*2 Six months later, Multifeeder moved for an order sanctioning British for failure to comply with the order to compel and asked the Court to appoint a computer forensic expert to image and search British's computers for responsive documents. (Docket No. 63.) British acknowledged various deficiencies in its production, but—averring that it was correcting its mistakes—opposed sanctions and argued that appointment of a forensic expert was unnecessary. (British Mem. in Opp'n to Mot. for Sanctions at 15, Mar. 16, 2011, Docket No. 72.)
The Magistrate Judge ultimately concluded that “British did not accurately represent circumstances relating to discovery in connection with a previous motion to compel ... and has failed to fully comply with court's Order dated September 2, 2010 ... and sanctions are therefore warranted.” (Order 2, Mar. 25, 2010, Docket No. 79.) The Magistrate Judge, however, declined to find British in contempt because Multifeeder had not persuasively shown that British had acted intentionally or in bad faith with respect to its discovery obligations. (Id.
) Based on this finding, the Magistrate Judge ordered the parties to try to reach an agreement regarding remaining electronic discovery and, absent agreement, to submit an independent proposal from which the Court would construct an order establishing an electronic discovery protocol. (Id.
The parties did not reach an agreement. Rather, Multifeeder proposed the appointment of Computer Forensic Services (“CFS”) to image and search British's computers and a variety of procedures, cost allocations, and search terms. (Multifeeder's Proposed Protocol 1, 2–7, Apr. 14, 2011, Docket No. 81.) British objected to bearing the cost of any imaging and proposed as an alternative that it be permitted to conduct its own search with specified search terms. (Decl. of Christopher Sur, Ex. B, Nov. 18, 2011, Docket No. 117.) After considering both parties' proposals, the Magistrate Judge appointed CFS as the exclusive third-party expert to image and search British's computers and ordered CFS to prepare a detailed log of all relevant documents. (Finding of Fact, Conclusions of Law, and Electronically Stored Info. Search Protocol Order (“ESI Protocol Order”) 1–11, Apr. 26, 2011, Docket No. 84.)
C. CSI's Findings and the Present Motion
CFS undertook the imaging and analysis contemplated in the ESI Protocol Order and subsequently contacted chambers to report that “certain files were purged or deleted shortly before” its arrival at British's facility. (Order, June 20, 2011, Docket No. 88.) The Court directed CFS to create a log detailing documents that CFS believed were relevant and deleted between October 1, 2007, and the time CFS arrived to image the computers. (Id.;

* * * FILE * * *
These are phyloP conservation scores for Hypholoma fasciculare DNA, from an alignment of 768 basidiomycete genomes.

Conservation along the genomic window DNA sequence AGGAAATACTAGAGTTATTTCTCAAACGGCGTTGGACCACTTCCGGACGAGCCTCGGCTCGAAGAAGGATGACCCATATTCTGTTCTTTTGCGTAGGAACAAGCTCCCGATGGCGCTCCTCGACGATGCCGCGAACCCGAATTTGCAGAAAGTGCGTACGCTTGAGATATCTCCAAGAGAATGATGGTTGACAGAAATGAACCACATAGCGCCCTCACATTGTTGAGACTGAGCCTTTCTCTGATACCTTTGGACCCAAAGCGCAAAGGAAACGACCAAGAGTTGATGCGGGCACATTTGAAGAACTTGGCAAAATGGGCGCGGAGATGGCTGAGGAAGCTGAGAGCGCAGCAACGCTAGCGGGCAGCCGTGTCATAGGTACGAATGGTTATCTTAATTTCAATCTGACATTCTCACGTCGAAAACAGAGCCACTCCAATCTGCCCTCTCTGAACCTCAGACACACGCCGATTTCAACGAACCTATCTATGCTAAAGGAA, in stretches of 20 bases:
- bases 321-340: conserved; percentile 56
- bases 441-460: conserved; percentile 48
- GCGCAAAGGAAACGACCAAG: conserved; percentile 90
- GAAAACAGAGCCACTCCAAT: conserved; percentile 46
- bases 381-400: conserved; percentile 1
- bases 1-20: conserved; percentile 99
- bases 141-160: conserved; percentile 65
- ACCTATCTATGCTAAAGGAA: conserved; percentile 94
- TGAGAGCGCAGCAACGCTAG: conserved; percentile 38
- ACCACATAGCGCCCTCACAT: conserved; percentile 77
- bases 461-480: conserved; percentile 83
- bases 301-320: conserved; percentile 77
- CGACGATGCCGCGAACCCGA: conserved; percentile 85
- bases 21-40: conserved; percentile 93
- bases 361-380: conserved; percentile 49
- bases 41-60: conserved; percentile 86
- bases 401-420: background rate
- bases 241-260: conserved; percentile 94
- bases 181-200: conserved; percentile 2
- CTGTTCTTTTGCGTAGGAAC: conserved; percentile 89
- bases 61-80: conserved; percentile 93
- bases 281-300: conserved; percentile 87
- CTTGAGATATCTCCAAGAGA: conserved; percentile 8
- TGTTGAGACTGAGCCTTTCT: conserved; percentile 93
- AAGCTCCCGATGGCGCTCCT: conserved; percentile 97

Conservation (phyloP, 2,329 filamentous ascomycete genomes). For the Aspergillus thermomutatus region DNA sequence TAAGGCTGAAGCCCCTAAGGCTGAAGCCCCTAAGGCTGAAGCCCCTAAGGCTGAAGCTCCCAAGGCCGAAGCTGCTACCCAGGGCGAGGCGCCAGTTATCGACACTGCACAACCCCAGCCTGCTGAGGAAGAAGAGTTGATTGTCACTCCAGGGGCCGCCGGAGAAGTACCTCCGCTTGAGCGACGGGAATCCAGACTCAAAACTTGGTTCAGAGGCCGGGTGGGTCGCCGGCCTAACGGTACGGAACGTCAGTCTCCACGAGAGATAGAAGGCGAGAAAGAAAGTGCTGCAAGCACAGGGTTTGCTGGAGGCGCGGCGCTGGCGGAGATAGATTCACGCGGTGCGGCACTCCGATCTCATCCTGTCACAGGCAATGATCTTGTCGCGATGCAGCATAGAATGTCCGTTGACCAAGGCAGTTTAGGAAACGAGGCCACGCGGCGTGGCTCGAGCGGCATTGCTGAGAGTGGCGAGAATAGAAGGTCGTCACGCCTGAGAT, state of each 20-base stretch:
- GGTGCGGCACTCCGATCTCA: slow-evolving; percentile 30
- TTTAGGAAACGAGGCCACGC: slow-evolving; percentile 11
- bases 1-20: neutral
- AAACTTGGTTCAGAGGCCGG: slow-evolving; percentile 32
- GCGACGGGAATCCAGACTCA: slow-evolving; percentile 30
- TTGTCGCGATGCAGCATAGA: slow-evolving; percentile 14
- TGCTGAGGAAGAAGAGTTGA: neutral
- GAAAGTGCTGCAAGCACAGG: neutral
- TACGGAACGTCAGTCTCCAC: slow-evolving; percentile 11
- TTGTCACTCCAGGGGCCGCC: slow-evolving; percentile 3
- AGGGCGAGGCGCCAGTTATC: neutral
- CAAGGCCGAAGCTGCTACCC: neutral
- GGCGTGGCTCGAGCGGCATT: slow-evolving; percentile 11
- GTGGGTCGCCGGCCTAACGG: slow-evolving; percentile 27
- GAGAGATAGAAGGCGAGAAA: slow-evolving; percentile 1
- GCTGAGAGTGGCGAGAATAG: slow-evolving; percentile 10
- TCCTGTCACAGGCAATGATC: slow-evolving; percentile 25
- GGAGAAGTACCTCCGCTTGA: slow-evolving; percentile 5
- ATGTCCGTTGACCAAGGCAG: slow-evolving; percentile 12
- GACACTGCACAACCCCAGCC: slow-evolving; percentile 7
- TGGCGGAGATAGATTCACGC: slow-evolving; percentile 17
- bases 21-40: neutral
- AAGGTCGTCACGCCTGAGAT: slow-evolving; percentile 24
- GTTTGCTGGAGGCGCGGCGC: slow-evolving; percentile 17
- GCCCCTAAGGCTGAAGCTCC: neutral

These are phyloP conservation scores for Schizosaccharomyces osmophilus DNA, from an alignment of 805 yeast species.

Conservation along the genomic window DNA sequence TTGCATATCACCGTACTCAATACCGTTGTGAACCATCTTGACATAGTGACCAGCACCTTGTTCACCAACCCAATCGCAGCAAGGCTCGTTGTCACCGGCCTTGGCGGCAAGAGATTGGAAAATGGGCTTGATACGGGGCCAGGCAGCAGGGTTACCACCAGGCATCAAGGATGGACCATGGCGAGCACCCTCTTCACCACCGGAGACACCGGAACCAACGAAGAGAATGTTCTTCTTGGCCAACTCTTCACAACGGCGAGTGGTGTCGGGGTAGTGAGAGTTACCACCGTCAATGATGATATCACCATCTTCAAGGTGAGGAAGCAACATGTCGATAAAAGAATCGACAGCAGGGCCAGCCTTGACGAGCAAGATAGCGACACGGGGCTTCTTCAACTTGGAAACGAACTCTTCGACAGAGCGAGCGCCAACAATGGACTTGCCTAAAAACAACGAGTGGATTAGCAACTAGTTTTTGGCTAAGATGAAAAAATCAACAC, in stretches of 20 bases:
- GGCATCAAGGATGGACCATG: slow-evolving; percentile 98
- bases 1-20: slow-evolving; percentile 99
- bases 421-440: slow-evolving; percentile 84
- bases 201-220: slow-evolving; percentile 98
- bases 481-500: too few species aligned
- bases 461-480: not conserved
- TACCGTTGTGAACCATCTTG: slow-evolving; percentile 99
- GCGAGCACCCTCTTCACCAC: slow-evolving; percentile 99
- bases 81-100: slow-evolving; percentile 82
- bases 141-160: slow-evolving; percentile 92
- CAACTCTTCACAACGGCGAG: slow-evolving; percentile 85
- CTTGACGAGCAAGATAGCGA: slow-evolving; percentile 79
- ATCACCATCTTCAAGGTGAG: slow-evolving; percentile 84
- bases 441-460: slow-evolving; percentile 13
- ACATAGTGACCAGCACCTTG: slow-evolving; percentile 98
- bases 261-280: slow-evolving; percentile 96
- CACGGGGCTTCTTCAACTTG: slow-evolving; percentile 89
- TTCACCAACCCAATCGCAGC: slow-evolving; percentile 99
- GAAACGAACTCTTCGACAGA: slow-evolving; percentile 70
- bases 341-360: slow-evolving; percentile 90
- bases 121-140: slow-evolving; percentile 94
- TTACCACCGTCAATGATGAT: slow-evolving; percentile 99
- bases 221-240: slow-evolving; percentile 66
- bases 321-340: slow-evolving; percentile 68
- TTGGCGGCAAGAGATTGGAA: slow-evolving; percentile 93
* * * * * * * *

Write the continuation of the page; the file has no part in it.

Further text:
Order, Aug. 10, 2011, Docket No. 94.) CFS later provided the Court with this Forensic Services Report (“FSR”). (Case Mgmt. Order, Attachment # 4, Mar. 26, 2012, Docket No. 142.) The FSR details what CFS describes as the “intentional destruction of data,” including the use of commercial wiping software on David Connolly, Jr.'s laptop; the deletion of certain files from Blair Connolly's computers; and the reformatting of various hard drives. (Id.
D. Report and Recommendation
*3 Multifeeder brought the present motion for sanctions based on CFS's allegations. British opposed the motion, offering the testimony and declarations of Wade Chafe, an information technology security specialist with EWA–Canada Limited. The Magistrate Judge reviewed the parties' arguments and evidence, and, as germane to the present objections, made the following findings and recommendations.
1. David Connolly, Jr.
The Magistrate Judge found that clear and convincing evidence supports that some of David Connolly, Jr.'s actions constitute spoliation and recommended that British be subject to significant sanctions with respect to his conduct. (R & R at 39.) The Magistrate Judge based his conclusion that David Connolly, Jr. deleted relevant and responsive files on several considerations: (1) the record shows six deletions occurring after both the commencement of the lawsuit and issuance of the ESI Protocol Order, (2) certain wiping software was utilized on May 20 and 25, 2011, just days before CFS was slated to image David Connolly, Jr.'s computer, (3) David Connolly, Jr. had access to relevant information, and (4) when viewed in light of his prior deficient search for evidence, David Connolly, Jr.'s actions following the ESI Protocol Order can only be construed as intending to suppress relevant information. (Id.